Friday, May 7, 2010

When So-So isn't Good Enough


I have mixed feelings about meeting my new rheumatologist since Dr. S. is no longer available. Establishing a new relationship with a new doctor takes time and energy, and although I have plenty of time, the energy side of this equation is definitely lacking.

I was thinking about what I would do if my new doctor is just so-so. I think I'd not have any problems in sacking someone that I felt was totally inappropriate. But someone that's just.....kind of OK? Hm.

Loolwa Khazzom, who writes the blog Dancing With Pain, has written an interesting post entitled, "5 Red Flags that a Healthcare Practitioner May Not be Safe For You", which puts an interesting spin on the new doctor search:
".....sometimes staying with a healthcare practitioner can be more than unpleasant. It can be unsafe. That practitioner may misdiagnose us, jack up our pain levels through the stress of dealing with her or him, or even physically injure us by not listening to critical information we share. As exasperating as it may feel, and as draining as it may be, it just might be worth it to look for someone else to manage our care. Here are 5 red flags that a healthcare practitioner may not be safe for you:"
You can read the post in it's entirety here.

Ms. Khazzom alludes to the issues of inappropriate touch and conversation, but goes beyond the obvious to discuss other characteristics of your healthcare provider that may be more detrimental than you may think, such as a callous attitude or disregard for a patient's preferences.

Having been on the provider side of the patient/healthcare provider relationship, I can see why some providers may be less empathetic or focused as we patients would like. Healthcare is a stressful occupations, but that stress is no excuse for poor care. I've seen first hand those that rise above the irritation and stress of their job to give each patient the care that they deserve. I know the good guys/gals are out there. I've worked with them and seen them in action.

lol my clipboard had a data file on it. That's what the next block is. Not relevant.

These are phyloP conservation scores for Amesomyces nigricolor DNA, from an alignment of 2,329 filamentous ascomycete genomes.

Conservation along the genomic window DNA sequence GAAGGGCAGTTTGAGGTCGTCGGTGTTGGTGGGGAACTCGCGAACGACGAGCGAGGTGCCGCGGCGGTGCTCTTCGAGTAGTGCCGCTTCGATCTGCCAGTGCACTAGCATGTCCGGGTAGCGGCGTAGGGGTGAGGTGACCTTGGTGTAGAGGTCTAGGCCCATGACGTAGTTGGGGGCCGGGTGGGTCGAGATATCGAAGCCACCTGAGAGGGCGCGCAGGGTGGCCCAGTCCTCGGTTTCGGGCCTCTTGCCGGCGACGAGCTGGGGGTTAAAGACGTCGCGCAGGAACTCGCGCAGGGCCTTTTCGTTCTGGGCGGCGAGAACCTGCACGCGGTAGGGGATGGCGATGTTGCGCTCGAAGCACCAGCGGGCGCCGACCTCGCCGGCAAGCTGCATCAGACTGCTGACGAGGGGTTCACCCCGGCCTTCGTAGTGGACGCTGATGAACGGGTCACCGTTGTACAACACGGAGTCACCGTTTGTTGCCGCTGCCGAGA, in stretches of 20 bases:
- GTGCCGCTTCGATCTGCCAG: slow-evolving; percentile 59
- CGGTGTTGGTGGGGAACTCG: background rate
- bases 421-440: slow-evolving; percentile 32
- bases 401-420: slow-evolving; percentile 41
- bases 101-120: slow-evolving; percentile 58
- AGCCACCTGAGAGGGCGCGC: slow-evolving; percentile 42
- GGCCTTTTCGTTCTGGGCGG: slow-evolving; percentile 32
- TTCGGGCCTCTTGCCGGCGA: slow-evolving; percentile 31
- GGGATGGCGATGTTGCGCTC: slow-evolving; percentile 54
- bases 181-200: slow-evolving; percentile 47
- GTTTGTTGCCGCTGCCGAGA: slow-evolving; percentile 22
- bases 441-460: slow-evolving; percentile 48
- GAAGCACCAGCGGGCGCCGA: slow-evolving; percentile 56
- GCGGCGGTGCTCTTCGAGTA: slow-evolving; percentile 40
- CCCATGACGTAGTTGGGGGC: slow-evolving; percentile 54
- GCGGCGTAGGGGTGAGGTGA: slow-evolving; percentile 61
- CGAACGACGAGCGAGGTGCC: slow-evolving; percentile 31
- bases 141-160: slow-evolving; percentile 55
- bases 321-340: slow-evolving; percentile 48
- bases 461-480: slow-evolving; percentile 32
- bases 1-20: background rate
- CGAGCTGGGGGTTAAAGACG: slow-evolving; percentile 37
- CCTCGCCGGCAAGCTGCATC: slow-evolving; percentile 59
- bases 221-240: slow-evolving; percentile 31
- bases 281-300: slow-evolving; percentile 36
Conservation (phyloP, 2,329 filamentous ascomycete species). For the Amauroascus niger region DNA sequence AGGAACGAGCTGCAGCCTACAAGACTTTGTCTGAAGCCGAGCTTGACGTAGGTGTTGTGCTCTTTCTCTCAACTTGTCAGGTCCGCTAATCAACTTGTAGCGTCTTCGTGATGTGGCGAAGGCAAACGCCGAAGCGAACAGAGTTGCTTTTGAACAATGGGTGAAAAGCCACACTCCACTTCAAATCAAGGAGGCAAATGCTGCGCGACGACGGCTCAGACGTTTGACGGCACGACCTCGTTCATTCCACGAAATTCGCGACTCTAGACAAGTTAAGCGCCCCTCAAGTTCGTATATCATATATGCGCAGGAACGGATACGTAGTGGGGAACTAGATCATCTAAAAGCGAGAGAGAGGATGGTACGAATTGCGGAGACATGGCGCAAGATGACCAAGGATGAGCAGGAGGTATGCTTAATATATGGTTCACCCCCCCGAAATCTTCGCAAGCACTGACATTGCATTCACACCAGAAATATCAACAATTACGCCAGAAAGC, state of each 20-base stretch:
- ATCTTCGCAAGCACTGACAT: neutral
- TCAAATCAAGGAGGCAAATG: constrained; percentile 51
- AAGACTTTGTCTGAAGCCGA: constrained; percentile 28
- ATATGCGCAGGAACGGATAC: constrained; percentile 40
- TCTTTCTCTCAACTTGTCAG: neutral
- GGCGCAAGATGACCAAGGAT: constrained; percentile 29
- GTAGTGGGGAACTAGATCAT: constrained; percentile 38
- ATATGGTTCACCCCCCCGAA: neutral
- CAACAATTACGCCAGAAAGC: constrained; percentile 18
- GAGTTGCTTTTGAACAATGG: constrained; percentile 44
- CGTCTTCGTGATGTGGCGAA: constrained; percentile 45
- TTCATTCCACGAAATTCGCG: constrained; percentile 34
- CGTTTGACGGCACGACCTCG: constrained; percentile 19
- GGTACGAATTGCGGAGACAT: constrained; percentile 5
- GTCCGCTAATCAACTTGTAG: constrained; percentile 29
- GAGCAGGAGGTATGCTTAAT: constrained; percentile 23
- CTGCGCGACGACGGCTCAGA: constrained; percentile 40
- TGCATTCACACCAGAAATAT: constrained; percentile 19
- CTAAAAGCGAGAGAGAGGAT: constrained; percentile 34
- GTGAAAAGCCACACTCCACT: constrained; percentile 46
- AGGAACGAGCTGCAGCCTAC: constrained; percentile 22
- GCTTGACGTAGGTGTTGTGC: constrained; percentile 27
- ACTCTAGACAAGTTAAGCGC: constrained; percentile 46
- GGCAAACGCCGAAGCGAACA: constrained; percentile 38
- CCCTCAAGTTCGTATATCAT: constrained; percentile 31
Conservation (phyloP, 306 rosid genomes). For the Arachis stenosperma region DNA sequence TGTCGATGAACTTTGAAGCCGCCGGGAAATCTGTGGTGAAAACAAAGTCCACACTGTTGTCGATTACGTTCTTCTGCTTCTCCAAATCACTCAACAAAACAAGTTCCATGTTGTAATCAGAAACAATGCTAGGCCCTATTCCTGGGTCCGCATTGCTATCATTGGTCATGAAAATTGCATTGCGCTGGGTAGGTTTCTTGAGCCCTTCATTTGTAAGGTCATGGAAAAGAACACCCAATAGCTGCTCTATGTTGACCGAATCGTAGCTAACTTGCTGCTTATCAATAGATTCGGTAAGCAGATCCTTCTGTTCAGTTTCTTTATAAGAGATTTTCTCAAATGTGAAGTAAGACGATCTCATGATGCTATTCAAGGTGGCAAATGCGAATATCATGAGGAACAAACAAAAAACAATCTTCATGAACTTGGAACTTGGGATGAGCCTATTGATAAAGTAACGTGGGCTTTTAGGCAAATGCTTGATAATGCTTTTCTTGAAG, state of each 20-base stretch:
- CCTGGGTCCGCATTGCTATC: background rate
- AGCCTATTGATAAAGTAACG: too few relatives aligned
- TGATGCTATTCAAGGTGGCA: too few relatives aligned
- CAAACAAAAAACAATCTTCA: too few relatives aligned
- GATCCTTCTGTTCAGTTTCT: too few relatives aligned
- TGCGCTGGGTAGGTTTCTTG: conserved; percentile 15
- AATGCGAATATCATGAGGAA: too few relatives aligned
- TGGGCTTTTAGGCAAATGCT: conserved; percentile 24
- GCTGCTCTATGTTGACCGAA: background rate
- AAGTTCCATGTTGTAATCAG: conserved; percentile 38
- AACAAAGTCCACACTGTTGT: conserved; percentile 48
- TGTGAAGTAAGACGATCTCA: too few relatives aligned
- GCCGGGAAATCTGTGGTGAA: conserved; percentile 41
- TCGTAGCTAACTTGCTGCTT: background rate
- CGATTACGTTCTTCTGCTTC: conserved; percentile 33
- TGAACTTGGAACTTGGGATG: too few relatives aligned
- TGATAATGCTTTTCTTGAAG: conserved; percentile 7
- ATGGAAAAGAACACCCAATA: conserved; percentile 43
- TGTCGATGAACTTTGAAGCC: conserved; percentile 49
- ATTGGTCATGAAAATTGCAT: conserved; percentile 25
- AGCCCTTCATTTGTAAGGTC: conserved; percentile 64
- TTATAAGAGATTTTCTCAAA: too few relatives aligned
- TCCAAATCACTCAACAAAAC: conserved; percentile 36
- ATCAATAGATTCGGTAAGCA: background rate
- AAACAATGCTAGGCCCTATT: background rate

I want one of those.

1 comment:

kyrielle said...

I want one of those.

You also need and deserve one of those; don't forget that part of the equation!

Some of it is also personality match or mismatch. My husband's current doctor might well have been a good doctor for my mother, who could seldom find them. (She smoked, she wouldn't give it up, and she hated being hassled so much that she would not see a doctor who couldn't let it go after she said it wasn't on the table. I know why they push it, but it made it worse, by causing her to not get treatment for anything that wasn't a clear emergency.)

S gets on well with his doctor but would likely be fine with one like mine. I? I would not get on well with his doctor at ALL. He's laid back, non-aggressive, calm - to the point of almost-indifference from my perspective. Rationally it's not so, but it's the impression he makes on me. I got the impression he thinks I'm high-strung; he's probably right. (My doctor understands that what's needed if you don't want me to be high strung is not to reassure me without info, or tell me it's no big deal, but to answer my questions and/or otherwise clarify the data. S, on the other hand, doesn't really care - if the doctor says it's okay, that's what he wants.)

So some of it is - there really are some bad and/or too-jaded-to-keep-doing-this-safely practitioners out there. But some of it is also just personality and style. If I drive my doctor nuts, or vice versa, it's time for a new doctor.

The less energy you have and the less time, the more important I suspect it is to spend that energy and time (argh!) to get a close match. Because you need a doctor who is good enough that when you are having a really bad run of things, you can trust them to carry as much of the load as they may need to. That's true of all of us, but chronic illness probably means you're more likely to have to deal with that scenario.

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